But Florida also kicked a field goal on a drive starting at the Vanderbilt 26 that had a first and 10 at the Vandy 14, because Clay Burton's hands don't work, and turned first and 10 on the Vandy 18 into a 40-yard field goal from the Vandy 23.

Against Vanderbilt, these mistakes are footnotes. Against South Carolina? Florida State?

Aggression isn't efficiency

Florida started two consecutive drives from Vandy's 43. (Field position was great all night, thanks to Florida's defense and stellar kick coverage.) The first was the one that produced a 40-yard field goal. The second featured three straight incomplete passes from Harris and a punt.

But it was exciting!

Florida needs to take deep shots (and complete them) to allow itself room to work against favorable run boxes up front. That's how football works, unless you're Georgia and have no idea what the hell you're doing against the same four running plays. And wasting a drive on deep shots alone when the opponent is overmatched and the defense is rolling and the worst-case scenario is pinning the other team deep with a punt isn't a terrible thing.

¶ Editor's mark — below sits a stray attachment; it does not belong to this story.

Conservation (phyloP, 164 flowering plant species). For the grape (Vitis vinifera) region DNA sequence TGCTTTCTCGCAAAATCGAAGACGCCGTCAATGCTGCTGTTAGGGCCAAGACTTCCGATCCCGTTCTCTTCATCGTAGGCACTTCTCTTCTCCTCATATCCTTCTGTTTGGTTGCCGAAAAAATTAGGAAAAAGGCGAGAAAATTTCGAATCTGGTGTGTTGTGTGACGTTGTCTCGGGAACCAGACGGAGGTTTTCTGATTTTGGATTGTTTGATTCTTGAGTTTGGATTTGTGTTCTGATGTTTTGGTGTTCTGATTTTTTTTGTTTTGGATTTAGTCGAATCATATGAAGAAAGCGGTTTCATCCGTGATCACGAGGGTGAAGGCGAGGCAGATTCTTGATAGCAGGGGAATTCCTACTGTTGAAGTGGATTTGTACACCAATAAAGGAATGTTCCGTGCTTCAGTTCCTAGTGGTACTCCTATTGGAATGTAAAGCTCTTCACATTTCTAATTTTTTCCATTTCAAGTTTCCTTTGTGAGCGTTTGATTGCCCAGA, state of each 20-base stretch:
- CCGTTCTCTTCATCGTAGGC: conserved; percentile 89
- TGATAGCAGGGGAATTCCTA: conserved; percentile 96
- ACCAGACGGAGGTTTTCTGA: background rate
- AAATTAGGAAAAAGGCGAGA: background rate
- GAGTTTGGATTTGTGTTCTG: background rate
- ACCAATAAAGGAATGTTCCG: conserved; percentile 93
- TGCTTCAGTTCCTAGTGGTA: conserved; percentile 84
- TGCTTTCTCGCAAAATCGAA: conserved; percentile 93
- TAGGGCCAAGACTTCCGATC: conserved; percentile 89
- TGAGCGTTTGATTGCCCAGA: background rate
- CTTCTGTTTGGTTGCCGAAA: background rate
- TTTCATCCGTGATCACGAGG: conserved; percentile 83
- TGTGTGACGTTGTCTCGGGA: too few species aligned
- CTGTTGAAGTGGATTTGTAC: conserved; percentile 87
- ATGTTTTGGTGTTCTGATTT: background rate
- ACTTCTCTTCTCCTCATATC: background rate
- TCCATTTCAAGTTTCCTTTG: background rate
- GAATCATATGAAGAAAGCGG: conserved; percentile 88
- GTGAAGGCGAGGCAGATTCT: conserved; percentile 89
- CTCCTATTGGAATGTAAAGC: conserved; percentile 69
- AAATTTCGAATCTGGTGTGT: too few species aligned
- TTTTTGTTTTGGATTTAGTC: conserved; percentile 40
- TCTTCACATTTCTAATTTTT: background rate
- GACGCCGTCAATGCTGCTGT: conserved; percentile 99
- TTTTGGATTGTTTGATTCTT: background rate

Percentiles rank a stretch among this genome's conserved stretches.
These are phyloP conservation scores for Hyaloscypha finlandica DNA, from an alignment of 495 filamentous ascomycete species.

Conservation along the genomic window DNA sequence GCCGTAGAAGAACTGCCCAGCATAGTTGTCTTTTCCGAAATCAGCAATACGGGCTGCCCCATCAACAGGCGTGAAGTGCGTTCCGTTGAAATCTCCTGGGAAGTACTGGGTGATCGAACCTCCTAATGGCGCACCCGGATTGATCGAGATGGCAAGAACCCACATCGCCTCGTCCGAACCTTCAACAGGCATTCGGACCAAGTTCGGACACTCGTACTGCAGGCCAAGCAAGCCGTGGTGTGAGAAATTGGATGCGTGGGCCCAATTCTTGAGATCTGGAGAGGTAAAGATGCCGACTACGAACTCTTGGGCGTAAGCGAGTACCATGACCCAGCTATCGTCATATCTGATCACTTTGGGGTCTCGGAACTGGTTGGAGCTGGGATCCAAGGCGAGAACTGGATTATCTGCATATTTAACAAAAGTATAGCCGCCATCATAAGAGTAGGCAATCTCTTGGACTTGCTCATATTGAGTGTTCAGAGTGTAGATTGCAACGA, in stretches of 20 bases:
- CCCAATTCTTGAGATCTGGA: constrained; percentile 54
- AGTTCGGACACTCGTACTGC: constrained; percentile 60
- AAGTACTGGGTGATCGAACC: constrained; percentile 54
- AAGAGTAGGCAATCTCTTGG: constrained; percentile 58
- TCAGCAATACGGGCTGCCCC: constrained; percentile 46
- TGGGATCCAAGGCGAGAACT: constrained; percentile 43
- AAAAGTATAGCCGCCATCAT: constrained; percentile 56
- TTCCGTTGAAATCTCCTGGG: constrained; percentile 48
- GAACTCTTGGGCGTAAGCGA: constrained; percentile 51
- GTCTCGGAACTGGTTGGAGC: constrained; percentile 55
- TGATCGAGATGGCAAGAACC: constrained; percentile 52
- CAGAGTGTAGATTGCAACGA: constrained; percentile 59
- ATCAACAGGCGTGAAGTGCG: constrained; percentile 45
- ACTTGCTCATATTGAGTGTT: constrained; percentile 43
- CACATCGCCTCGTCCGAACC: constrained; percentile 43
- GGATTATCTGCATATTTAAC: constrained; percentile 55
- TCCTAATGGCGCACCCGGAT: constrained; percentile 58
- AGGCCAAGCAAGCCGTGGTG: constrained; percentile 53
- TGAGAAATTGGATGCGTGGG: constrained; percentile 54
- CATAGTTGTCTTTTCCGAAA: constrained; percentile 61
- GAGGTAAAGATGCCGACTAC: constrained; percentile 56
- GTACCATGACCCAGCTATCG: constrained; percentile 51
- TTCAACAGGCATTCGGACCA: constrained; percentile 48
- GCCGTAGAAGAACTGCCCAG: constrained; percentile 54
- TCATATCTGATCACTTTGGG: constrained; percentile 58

There must be a balance between the aggression that fans drool over and the efficiency that gets points on the board and wins games, though. Driskel took a lot of deep shots, too. It's not taking them that's really important.

Needs Improvement

I never muted Andre Ware

Should've done that. Bad work on my part. We'll get it fixed.


Leon Orr, and bridges burned

I've been asked a couple times this week if I was going to write something more about "the Leon Orr situation," and I really didn't want to write a separate, longer piece, plus this one is already massively overdue, so, well, here: Orr quit on Florida on Saturday, and in so doing made the sort of mistake that no player on a team should ever make. He quit on his coaches, quit on his teammates, and quit on his career. Orr's desire to start was not more important to him and his future than playing would have been, and his blindness to that led to him making a bad decision.